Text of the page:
Besides populating the BankTransaction tables, S2_insertData.sql populates the objectPurgeSchedule table with configuration information that the purgeManager stored procedure will need to execute the three purge tasks. This information includes a batch size. When a purge task executes, multiple rows might qualify for purging. The value in the objectPurgeSchedule table's "batch" column controls the number of rows in one DELETE operation, helping to avoid problems that result from long-running operations (e.g., the log file growing too large, other processes not getting enough resources).
For each purge task, S2_insertData.sql sets the batch size to two rows because there aren't many rows or columns in the sample BankTransaction data. Plus, a small batch size allows multiple runs, which showcases the design of the purge process. In a production environment, the batch size needs to be fine-tuned to account for the number of rows and columns in the tables.
The objectPurgeSchedule table also includes the "lastRun" column, which specifies the last run date of each purge task. S2_insertData.sql sets the last run date to the day before the current date.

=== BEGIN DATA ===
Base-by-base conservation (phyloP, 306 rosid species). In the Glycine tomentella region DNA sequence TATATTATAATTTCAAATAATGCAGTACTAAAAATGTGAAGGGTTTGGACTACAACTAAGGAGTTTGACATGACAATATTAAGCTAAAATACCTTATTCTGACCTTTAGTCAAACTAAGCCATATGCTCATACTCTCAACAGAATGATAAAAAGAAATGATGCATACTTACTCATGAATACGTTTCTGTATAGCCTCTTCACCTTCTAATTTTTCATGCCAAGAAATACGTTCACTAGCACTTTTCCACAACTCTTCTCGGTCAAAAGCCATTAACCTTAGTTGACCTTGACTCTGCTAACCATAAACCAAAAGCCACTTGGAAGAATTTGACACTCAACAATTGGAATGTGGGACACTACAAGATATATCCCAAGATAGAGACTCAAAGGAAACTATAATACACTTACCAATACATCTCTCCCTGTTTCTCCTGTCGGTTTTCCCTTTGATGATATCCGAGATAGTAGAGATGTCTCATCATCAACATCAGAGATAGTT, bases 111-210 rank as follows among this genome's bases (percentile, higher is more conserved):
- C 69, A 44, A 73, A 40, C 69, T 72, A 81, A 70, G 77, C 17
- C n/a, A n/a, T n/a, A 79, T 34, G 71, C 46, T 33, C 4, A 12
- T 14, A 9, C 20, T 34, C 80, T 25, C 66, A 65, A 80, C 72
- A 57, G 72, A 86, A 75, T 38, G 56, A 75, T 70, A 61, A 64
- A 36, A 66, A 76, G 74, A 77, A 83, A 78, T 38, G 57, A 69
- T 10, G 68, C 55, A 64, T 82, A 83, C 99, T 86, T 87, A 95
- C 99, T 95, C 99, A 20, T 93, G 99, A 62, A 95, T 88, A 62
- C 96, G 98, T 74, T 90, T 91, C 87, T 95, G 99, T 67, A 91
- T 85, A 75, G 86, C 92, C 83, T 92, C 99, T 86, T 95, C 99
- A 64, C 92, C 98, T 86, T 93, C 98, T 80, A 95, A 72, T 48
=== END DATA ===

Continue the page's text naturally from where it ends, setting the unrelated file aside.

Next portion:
S3_purgeMgr.sql. This script creates the purgeManager stored procedure. This stored procedure uses the information in the purge database (in this case, sqlMagSamplePurge) to perform the valid purge tasks. As mentioned previously, whether or not a purge task executes is determined by that task's schedule and last run date, which allows a rerun if necessary. To rerun a purge task, you simply update the runLast column for that task and rerun the stored procedure.
With dynamic queries, debugging can sometimes be challenging, so purgeManager has an optional input parameter named @debug. When this input parameter is set to 1, the stored procedure will print the dynamic T-SQL statement before executing it.